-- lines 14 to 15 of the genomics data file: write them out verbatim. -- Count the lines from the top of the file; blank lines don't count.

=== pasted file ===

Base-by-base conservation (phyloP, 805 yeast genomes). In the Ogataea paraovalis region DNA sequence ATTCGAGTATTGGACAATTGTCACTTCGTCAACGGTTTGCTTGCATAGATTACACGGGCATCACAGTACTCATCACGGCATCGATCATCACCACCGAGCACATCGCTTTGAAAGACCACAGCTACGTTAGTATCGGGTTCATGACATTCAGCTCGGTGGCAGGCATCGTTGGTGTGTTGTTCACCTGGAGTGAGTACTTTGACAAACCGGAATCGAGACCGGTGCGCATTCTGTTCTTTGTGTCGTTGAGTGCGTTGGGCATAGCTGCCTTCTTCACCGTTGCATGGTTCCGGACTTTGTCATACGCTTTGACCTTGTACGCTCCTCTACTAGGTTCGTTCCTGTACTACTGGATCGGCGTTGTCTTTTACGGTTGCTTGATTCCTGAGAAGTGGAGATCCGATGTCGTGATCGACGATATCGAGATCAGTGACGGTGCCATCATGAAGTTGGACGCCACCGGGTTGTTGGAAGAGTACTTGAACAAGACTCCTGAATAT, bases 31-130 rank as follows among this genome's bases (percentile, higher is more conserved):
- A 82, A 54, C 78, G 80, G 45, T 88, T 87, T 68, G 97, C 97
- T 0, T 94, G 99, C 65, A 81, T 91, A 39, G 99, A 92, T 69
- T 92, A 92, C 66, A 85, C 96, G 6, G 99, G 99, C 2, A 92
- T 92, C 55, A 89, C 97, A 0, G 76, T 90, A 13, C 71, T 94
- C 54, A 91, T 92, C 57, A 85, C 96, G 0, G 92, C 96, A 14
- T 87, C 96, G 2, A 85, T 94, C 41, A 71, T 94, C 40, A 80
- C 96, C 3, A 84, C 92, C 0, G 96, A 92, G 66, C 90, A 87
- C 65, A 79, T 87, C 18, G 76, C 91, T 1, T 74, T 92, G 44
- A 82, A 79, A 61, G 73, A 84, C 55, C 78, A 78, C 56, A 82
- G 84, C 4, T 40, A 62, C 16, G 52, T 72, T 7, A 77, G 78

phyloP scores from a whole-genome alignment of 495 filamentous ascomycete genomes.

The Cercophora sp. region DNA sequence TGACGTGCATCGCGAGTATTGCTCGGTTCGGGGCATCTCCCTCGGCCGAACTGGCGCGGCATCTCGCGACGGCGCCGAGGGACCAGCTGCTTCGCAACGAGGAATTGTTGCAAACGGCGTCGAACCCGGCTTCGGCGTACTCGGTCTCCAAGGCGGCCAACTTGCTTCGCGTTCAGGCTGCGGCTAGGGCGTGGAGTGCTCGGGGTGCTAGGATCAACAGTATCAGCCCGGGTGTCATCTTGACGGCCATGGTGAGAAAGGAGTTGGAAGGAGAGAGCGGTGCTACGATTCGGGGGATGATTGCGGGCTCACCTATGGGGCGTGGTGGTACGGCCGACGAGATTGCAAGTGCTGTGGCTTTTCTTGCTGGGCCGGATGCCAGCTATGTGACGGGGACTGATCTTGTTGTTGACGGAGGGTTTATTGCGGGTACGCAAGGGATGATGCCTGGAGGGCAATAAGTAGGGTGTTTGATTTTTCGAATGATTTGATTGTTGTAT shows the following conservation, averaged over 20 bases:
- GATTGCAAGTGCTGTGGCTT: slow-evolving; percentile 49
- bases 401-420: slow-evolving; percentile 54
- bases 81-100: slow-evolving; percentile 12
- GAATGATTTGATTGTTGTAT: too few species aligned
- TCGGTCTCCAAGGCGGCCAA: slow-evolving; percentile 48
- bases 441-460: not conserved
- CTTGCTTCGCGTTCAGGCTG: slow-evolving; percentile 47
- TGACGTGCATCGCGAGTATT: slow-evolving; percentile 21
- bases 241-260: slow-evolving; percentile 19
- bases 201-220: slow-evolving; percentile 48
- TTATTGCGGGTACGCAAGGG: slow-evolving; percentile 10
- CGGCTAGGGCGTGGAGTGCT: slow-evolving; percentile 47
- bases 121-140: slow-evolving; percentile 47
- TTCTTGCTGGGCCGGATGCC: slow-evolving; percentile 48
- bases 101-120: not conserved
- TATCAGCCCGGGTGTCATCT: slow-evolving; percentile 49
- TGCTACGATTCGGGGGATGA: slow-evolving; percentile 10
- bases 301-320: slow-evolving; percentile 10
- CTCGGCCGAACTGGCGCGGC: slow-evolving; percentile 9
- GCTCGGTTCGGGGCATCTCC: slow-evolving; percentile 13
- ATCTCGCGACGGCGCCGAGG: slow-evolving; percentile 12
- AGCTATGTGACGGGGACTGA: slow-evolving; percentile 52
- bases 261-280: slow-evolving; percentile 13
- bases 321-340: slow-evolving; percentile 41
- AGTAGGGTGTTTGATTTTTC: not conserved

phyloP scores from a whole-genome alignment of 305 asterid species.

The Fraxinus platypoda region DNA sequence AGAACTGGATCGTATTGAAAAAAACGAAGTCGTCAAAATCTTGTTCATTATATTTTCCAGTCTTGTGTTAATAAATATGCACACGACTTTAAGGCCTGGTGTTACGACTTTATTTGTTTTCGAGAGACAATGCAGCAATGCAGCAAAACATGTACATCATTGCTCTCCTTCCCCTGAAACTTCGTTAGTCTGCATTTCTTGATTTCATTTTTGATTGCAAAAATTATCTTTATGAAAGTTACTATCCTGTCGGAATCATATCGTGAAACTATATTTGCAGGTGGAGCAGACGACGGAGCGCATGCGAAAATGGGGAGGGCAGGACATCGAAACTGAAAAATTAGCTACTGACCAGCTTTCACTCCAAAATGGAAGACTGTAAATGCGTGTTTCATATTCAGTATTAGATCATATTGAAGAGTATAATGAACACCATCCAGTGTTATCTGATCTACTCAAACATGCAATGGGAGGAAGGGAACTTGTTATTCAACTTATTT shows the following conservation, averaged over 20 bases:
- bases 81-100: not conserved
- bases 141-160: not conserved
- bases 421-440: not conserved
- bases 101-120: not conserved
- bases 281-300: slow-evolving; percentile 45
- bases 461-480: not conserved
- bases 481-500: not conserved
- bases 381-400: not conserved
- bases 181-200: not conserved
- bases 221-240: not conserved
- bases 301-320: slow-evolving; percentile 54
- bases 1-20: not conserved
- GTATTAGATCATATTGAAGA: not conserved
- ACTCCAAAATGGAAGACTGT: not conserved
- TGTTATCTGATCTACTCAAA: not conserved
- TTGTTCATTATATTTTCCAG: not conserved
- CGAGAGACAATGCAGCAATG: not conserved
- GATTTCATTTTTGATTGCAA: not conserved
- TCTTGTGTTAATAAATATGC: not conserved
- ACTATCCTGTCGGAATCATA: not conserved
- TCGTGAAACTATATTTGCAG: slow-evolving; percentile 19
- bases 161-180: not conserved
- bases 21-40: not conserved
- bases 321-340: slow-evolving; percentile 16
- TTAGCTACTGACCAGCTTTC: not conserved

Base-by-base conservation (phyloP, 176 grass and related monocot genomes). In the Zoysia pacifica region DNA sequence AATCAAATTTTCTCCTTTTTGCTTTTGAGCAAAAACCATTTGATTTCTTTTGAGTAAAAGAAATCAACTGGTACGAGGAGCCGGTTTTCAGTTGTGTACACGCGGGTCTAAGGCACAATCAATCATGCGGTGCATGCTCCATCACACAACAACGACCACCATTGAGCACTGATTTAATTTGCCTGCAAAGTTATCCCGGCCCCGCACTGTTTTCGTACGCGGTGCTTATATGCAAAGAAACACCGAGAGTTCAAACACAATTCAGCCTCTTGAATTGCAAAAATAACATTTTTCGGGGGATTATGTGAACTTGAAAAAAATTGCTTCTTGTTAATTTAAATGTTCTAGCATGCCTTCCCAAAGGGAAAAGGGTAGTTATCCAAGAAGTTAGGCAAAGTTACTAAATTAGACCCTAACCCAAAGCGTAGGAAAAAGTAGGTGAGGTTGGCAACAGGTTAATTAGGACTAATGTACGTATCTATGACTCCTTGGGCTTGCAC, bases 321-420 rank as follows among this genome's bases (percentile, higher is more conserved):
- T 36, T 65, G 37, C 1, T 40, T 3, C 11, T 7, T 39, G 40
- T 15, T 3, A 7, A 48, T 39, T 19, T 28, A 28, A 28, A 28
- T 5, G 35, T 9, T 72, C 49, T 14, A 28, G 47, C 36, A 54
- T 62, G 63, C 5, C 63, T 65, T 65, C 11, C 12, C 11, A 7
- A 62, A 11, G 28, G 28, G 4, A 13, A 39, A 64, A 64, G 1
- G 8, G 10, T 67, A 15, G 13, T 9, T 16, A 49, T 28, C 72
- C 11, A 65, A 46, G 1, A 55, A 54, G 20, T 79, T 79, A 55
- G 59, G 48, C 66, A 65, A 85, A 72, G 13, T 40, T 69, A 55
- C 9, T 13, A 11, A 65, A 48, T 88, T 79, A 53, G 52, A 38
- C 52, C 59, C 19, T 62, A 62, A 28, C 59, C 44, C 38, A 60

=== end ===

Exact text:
- GATTGCAAGTGCTGTGGCTT: slow-evolving; percentile 49
- bases 401-420: slow-evolving; percentile 54